In the months following the attack, the Internet became a focal point for interfaith dialog and mutual support. Beliefnet [], the largest multifaith Web site, became a spiritual gathering place for many who used the site’s varied offerings to participate in prayer circles, study Islam, and struggle with the religious questions raised by the tragedy and its aftermath. As did many other sites, Beliefnet invited prominent thinkers to write essays [] that probed and attempted to respond to the events of 9/11.

The usage of the Net by spiritual seekers, which burgeoned right after the World Trade Center attack, has subsided somewhat. Nevertheless, Jupiter Media Metrix, the audience measurement firm, said that religion traffic was still growing faster than any other category in mid-2002.

Online Outreach
While many houses of worship are now online, few have developed their sites and online services into much more than “brochureware.” However, for some religious institutions, the Web has already become an important tool for service and outreach. 

  • In an August 2001 feature article, the Orlando (Florida) Sentinel placed this caption under a picture: “Fishers of men make use of the Net.” The article highlighted the innovative work being done by the Orlando area Family Bible Church [], which has been using its site for outreach, marketing tapes of the pastor’s weekly messages worldwide. It also featured the Logos Christian Fellowship [], which highlights international missions and even a “school of exorcism” available in 24 languages.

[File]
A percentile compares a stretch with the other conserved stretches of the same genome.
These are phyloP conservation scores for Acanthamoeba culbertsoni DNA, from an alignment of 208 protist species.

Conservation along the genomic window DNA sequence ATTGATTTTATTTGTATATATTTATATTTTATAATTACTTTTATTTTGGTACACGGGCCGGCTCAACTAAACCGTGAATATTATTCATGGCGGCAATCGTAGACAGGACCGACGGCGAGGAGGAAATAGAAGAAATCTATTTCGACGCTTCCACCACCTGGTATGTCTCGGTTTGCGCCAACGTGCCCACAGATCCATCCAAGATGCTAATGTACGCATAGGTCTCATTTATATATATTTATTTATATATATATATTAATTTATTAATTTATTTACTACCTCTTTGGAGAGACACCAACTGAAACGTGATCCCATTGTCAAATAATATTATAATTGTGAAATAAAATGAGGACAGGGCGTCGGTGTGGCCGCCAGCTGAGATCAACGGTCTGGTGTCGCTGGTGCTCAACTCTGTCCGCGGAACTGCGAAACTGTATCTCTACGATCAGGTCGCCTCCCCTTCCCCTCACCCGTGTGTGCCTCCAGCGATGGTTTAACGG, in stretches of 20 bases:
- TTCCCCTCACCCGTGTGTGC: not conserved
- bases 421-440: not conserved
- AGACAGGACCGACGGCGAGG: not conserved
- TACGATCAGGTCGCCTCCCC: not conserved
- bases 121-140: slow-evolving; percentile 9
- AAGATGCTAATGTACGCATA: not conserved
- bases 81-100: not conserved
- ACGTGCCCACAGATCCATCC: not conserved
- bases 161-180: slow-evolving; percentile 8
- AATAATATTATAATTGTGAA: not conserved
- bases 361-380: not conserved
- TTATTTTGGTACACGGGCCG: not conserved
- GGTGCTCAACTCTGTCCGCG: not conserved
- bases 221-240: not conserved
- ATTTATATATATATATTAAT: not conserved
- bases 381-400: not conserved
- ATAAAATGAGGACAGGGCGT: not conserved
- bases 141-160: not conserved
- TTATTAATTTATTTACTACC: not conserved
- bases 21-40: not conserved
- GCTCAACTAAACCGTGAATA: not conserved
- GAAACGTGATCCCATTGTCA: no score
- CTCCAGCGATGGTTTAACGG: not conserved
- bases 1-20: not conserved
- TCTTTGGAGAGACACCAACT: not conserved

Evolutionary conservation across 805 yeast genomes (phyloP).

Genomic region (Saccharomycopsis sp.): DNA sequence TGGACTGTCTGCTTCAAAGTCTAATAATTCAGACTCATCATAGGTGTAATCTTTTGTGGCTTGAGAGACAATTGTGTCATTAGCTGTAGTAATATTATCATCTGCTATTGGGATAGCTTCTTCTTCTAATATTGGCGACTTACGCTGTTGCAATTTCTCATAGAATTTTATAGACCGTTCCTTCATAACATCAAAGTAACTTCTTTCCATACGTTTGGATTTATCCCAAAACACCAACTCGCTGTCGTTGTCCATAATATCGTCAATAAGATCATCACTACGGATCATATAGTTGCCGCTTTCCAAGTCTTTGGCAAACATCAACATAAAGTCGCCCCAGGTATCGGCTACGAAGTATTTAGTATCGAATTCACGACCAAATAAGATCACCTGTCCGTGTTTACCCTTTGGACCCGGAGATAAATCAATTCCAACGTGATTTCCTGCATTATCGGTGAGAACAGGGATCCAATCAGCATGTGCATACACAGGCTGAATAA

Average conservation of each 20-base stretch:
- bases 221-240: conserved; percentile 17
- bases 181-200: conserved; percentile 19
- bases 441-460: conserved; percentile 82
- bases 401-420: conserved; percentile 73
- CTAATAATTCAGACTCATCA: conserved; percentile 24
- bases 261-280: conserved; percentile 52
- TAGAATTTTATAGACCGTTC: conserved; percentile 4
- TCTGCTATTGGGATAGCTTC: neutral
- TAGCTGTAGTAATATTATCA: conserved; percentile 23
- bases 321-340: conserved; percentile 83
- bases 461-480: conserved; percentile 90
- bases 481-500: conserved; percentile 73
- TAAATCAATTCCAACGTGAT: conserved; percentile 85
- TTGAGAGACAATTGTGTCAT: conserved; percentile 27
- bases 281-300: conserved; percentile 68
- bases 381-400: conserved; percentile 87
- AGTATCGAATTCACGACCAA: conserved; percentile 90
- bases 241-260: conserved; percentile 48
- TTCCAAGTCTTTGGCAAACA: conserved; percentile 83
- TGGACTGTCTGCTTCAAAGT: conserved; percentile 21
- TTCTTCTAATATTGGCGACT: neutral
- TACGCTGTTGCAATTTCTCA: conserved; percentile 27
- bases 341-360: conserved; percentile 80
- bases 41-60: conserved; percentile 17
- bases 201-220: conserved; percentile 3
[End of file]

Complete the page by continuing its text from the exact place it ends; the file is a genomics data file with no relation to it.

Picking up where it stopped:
• The Catholic Archdiocese of St. Louis [] provides daily homilies during Lent, daily scripture readings, a popular prayer request section, archdiocesan records for genealogical research, faith and study materials, Catholic news, and future planning documents.

  • Chabad of California, part of an international Orthodox Jewish educational and outreach group [], hosts a multilingual chat room [] and staffs the site with rabbis and other scholars 24 hours daily except during the Sabbath.

  • The Fellowship Church of Grapevine, Texas [], has created a personalized, comprehensive “destination” Web site that includes weather reports and sports news in addition to traditional religious offerings, and has both a technology pastor and a marketing manager on staff.

  • Grace Cathedral, an Episcopal church in San Francisco, won a 2002 Webby award for its Internet site [], whose logo is “reconnecting your spirit without disconnecting your mind.” It features tours of the church, daily meditations, news and stories about congregants, recordings of sermons and church music, interviews with religious thinkers, a virtual “finger meditation” version of its labyrinth walk that uses a mouse to guide the “walker,” the opportunity for congregants to respond to sermons, audio talk shows, and sale of books and event tickets.


Some people use the Web for virtual meditation, retreats, or pilgrimages:

  • The Irish Jesuits operate a popular Sacred Space [], which provides a 10-minute online prayer experience in 13 languages. The site has had almost 5 million visitors since its launch in the spring of 1999.

  • Creighton University in Omaha, Nebraska, a long-time innovator in satellite education, provides a much more extensive, 34-week Ignatian Retreat, with downloadable literature for each week’s thoughts [] and links to related music, organized by Ignatian themes.

  • The Christ in the Desert Benedictine monastery north of Santa Fe, New Mexico [] offers information on the Benedictive order, monastic studies and the holy rule, audios of chants, bios of monks residing at the monastery, and ways to reserve lodging there, as well as an online gift shop.

Some churches are beginning to use electronic funds transfer to collect donations in a practice known as e-tithing.

Some religious sites go far beyond liturgy and prayer to how religious principles may be applied regarding broader social concerns. In Minneapolis and St. Paul, the Catholic Archdiocese operates the Office for Social Justice [], which informs the public, teachers, and social action groups on ways they can act on their faith to promote social justice, provides materials on such issues as housing for the poor, just wages, landmines and child labor, and posts legislative action alerts.